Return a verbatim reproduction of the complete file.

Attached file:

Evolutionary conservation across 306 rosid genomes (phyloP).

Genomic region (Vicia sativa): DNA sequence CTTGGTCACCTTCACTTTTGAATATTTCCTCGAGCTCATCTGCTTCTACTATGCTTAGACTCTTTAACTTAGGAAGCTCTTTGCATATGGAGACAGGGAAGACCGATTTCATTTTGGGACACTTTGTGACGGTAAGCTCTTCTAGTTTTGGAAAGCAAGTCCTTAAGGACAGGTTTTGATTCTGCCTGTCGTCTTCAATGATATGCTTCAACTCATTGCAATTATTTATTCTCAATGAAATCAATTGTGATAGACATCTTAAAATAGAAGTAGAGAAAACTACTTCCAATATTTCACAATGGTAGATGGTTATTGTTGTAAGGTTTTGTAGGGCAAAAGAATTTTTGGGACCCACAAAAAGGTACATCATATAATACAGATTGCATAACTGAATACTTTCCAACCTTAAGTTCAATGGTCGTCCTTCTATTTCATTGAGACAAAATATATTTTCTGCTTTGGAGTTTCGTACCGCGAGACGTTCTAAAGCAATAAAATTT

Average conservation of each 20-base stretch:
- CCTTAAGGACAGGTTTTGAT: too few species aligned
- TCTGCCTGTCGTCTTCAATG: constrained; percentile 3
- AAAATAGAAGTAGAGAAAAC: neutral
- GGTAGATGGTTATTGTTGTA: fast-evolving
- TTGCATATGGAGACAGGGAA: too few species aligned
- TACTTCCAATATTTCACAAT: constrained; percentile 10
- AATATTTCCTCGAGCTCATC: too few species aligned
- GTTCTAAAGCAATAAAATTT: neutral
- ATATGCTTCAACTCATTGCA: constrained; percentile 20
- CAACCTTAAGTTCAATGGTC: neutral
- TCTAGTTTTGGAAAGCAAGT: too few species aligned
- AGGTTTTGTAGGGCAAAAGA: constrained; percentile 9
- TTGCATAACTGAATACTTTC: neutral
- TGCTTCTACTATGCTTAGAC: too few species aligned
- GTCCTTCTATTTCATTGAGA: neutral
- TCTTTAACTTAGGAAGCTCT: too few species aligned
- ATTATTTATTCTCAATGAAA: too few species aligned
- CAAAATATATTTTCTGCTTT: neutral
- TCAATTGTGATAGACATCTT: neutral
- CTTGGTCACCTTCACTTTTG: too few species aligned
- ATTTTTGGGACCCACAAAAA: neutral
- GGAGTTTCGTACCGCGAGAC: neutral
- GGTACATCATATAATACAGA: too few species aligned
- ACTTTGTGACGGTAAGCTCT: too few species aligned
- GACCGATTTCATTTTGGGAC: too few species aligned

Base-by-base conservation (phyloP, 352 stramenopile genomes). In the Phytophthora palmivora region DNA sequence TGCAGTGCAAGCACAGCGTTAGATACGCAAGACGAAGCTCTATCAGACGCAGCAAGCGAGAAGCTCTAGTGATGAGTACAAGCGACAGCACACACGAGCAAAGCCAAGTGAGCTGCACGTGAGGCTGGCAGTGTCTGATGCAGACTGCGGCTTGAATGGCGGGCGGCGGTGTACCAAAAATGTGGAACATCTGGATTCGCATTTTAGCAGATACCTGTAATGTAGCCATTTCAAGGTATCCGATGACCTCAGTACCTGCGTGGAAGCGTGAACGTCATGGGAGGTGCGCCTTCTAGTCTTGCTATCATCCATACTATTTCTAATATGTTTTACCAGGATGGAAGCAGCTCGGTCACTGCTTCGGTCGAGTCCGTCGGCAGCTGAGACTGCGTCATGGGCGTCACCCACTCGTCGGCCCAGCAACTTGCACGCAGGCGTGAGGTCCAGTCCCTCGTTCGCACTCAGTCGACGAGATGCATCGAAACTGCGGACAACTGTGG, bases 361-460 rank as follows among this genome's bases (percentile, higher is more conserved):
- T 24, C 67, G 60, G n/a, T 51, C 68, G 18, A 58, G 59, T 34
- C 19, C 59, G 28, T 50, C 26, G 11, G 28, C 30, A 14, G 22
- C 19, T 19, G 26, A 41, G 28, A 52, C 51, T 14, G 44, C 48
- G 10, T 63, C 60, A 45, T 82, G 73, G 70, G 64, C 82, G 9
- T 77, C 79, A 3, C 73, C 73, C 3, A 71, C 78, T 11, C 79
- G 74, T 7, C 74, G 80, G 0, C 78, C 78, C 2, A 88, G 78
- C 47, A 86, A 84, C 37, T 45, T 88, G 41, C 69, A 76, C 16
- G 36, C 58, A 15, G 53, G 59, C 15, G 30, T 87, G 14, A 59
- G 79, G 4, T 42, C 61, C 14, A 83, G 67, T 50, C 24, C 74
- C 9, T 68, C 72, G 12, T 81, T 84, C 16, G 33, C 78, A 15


Evolutionary conservation across 306 rosid genomes (phyloP).

Genomic region (Vicia sativa): DNA sequence CTTGGTCACCTTCACTTTTGAATATTTCCTCGAGCTCATCTGCTTCTACTATGCTTAGACTCTTTAACTTAGGAAGCTCTTTGCATATGGAGACAGGGAAGACCGATTTCATTTTGGGACACTTTGTGACGGTAAGCTCTTCTAGTTTTGGAAAGCAAGTCCTTAAGGACAGGTTTTGATTCTGCCTGTCGTCTTCAATGATATGCTTCAACTCATTGCAATTATTTATTCTCAATGAAATCAATTGTGATAGACATCTTAAAATAGAAGTAGAGAAAACTACTTCCAATATTTCACAATGGTAGATGGTTATTGTTGTAAGGTTTTGTAGGGCAAAAGAATTTTTGGGACCCACAAAAAGGTACATCATATAATACAGATTGCATAACTGAATACTTTCCAACCTTAAGTTCAATGGTCGTCCTTCTATTTCATTGAGACAAAATATATTTTCTGCTTTGGAGTTTCGTACCGCGAGACGTTCTAAAGCAATAAAATTT

Average conservation of each 20-base stretch:
- CCTTAAGGACAGGTTTTGAT: too few species aligned
- TCTGCCTGTCGTCTTCAATG: constrained; percentile 3
- AAAATAGAAGTAGAGAAAAC: neutral
- GGTAGATGGTTATTGTTGTA: fast-evolving
- TTGCATATGGAGACAGGGAA: too few species aligned
- TACTTCCAATATTTCACAAT: constrained; percentile 10
- AATATTTCCTCGAGCTCATC: too few species aligned
- GTTCTAAAGCAATAAAATTT: neutral
- ATATGCTTCAACTCATTGCA: constrained; percentile 20
- CAACCTTAAGTTCAATGGTC: neutral
- TCTAGTTTTGGAAAGCAAGT: too few species aligned
- AGGTTTTGTAGGGCAAAAGA: constrained; percentile 9
- TTGCATAACTGAATACTTTC: neutral
- TGCTTCTACTATGCTTAGAC: too few species aligned
- GTCCTTCTATTTCATTGAGA: neutral
- TCTTTAACTTAGGAAGCTCT: too few species aligned
- ATTATTTATTCTCAATGAAA: too few species aligned
- CAAAATATATTTTCTGCTTT: neutral
- TCAATTGTGATAGACATCTT: neutral
- CTTGGTCACCTTCACTTTTG: too few species aligned
- ATTTTTGGGACCCACAAAAA: neutral
- GGAGTTTCGTACCGCGAGAC: neutral
- GGTACATCATATAATACAGA: too few species aligned
- ACTTTGTGACGGTAAGCTCT: too few species aligned
- GACCGATTTCATTTTGGGAC: too few species aligned

Base-by-base conservation (phyloP, 352 stramenopile genomes). In the Phytophthora palmivora region DNA sequence TGCAGTGCAAGCACAGCGTTAGATACGCAAGACGAAGCTCTATCAGACGCAGCAAGCGAGAAGCTCTAGTGATGAGTACAAGCGACAGCACACACGAGCAAAGCCAAGTGAGCTGCACGTGAGGCTGGCAGTGTCTGATGCAGACTGCGGCTTGAATGGCGGGCGGCGGTGTACCAAAAATGTGGAACATCTGGATTCGCATTTTAGCAGATACCTGTAATGTAGCCATTTCAAGGTATCCGATGACCTCAGTACCTGCGTGGAAGCGTGAACGTCATGGGAGGTGCGCCTTCTAGTCTTGCTATCATCCATACTATTTCTAATATGTTTTACCAGGATGGAAGCAGCTCGGTCACTGCTTCGGTCGAGTCCGTCGGCAGCTGAGACTGCGTCATGGGCGTCACCCACTCGTCGGCCCAGCAACTTGCACGCAGGCGTGAGGTCCAGTCCCTCGTTCGCACTCAGTCGACGAGATGCATCGAAACTGCGGACAACTGTGG, bases 361-460 rank as follows among this genome's bases (percentile, higher is more conserved):
- T 24, C 67, G 60, G n/a, T 51, C 68, G 18, A 58, G 59, T 34
- C 19, C 59, G 28, T 50, C 26, G 11, G 28, C 30, A 14, G 22
- C 19, T 19, G 26, A 41, G 28, A 52, C 51, T 14, G 44, C 48
- G 10, T 63, C 60, A 45, T 82, G 73, G 70, G 64, C 82, G 9
- T 77, C 79, A 3, C 73, C 73, C 3, A 71, C 78, T 11, C 79
- G 74, T 7, C 74, G 80, G 0, C 78, C 78, C 2, A 88, G 78
- C 47, A 86, A 84, C 37, T 45, T 88, G 41, C 69, A 76, C 16
- G 36, C 58, A 15, G 53, G 59, C 15, G 30, T 87, G 14, A 59
- G 79, G 4, T 42, C 61, C 14, A 83, G 67, T 50, C 24, C 74
- C 9, T 68, C 72, G 12, T 81, T 84, C 16, G 33, C 78, A 15